Avalanche Stanley Cup Final berth bittersweet for Matt Calvert as he begins new career in retirement

Matt Calvert watched with mixed feelings as Artturi Lehkonen scored in overtime against the Edmonton Oilers to send the Colorado Avalanche to the Stanley Cup Finals.

Recently retired and entering the new phase of his professional life as head of a sports agency, he was happy — “It was sweeter than bitter,” he says — but he can’t deny it was also heartbreaking to see the rise of the to watch avalanches.

“I knew how good this team was and how good it was going to be,” said Calvert. “Lucky for them, but it was difficult. I think I only watched three Avs games during the (regular) season before I was able to watch most of the playoff games.”

Calvert should be there. Having endured painful playoff exits in each of the previous three seasons with Colorado, he looked forward to a longer future with the Avalanche. But injuries thwarted those plans. Calvert was limited to 18 games in the 2020/21 season and doctors finally made the decision for him that his career was over after lingering back problems and his sixth diagnosed concussion. He played 10 seasons in the NHL with the Columbus Blue Jackets and Avalanche.

On May 24, 2021, Calvert had spinal fusion surgery.

For someone who has embraced the physical elements of a role in the NHL’s bottom six, it was a stark change that became fragile. Calvert wore a back brace for three months. He couldn’t bend or turn, and he had to explain to his two boys, Kasey and Beau, that they couldn’t jump or climb on dad.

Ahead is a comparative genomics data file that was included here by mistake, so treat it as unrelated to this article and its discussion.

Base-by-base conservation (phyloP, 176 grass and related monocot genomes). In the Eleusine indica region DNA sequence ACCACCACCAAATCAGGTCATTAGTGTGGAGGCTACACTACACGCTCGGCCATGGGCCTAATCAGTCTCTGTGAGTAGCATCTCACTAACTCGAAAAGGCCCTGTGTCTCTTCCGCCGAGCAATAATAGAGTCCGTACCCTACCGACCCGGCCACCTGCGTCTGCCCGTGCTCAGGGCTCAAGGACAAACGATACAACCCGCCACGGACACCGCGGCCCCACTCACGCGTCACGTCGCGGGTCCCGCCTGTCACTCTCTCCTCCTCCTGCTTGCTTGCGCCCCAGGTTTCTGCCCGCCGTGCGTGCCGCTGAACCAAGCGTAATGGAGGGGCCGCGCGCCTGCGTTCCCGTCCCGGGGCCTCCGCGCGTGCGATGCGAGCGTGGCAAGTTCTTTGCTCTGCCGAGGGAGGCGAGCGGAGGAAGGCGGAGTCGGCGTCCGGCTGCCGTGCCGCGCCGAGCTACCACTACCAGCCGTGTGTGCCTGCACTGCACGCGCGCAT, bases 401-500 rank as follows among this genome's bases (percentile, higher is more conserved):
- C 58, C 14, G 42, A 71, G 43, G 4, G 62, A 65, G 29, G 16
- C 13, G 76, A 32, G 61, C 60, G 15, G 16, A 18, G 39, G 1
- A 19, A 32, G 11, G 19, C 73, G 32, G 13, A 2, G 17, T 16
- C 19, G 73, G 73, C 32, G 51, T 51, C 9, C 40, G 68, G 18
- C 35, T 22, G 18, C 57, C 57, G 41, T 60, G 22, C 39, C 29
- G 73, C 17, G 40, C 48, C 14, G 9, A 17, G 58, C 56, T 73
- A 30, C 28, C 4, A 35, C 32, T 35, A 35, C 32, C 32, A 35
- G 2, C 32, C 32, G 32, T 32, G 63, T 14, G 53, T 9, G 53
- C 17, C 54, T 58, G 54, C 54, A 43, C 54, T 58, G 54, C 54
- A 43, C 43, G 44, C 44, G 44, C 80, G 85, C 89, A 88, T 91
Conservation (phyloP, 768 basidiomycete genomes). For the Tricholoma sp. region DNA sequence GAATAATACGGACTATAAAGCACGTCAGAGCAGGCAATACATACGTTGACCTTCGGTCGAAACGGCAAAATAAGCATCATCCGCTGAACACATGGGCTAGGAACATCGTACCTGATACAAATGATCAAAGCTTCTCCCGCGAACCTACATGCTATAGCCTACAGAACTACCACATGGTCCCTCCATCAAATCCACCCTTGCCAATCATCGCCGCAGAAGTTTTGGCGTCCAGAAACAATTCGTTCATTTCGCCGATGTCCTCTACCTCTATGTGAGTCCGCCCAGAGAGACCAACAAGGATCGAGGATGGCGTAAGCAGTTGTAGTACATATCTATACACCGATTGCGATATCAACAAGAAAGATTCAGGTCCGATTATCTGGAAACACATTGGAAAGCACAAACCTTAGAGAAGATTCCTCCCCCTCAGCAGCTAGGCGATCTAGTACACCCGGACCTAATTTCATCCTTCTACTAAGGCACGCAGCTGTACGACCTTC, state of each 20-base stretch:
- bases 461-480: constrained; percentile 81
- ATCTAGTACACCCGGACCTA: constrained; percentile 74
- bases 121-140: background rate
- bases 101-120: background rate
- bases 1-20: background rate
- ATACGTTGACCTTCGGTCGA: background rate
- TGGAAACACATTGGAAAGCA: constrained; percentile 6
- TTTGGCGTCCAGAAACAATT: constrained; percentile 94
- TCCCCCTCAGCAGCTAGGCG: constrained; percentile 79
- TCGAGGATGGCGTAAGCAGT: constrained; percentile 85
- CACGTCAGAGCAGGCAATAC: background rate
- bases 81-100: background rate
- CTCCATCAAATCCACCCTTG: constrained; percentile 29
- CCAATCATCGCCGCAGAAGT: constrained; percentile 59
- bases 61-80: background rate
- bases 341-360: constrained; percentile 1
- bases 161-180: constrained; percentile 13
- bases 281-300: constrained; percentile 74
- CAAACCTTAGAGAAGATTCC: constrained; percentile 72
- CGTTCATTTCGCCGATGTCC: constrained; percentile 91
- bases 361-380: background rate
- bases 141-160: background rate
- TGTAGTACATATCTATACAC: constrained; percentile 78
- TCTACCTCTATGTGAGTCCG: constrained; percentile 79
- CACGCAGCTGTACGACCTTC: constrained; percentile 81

“That was worrying for me,” Calvert said. “It was long. It was three months of slow movements. You have to learn how to turn again. It wasn’t easy.”

In early 2022, just after his 32nd birthday, Calvert was able to get back on the ice with his sons in a very different role at his backyard rink in Brandon, Manitoba, helping coach their teams. As he honed his skills, he took to the ice and worked with the Brandon Wheat Kings players in a developmental role he accepted after officially retiring.

Now, a year after the spinal fusion, he feels like himself again. He’s back to training, has played eight rounds of golf this spring, and most importantly, he can play with his kids without fear.

“It’s something I need to be active and I still exercise almost every day. I need that as a person,” Calvert said. “I think the answer is that I’ve returned to my new normal and can enjoy the activity in life.”

Calvert’s early departure from the NHL, while finding a new normal with his physical being, also forced him to find a new normal for a second career in hockey off the ice. He spent last season in that role as a player developer with the Wheat Kings. The Avalanche offered him a similar job, he says, and while he enjoyed coaching, Calvert switched to the agency side instead, co-founding CAL Sports Management with Joe Caligiuri.

Caligiuri is a certified NHLPA agent and practicing attorney in Manitoba. He and Calvert were teammates in the WHL, and CAL Sports Management’s goal is to initially focus on Manitoba as they begin to grow the business.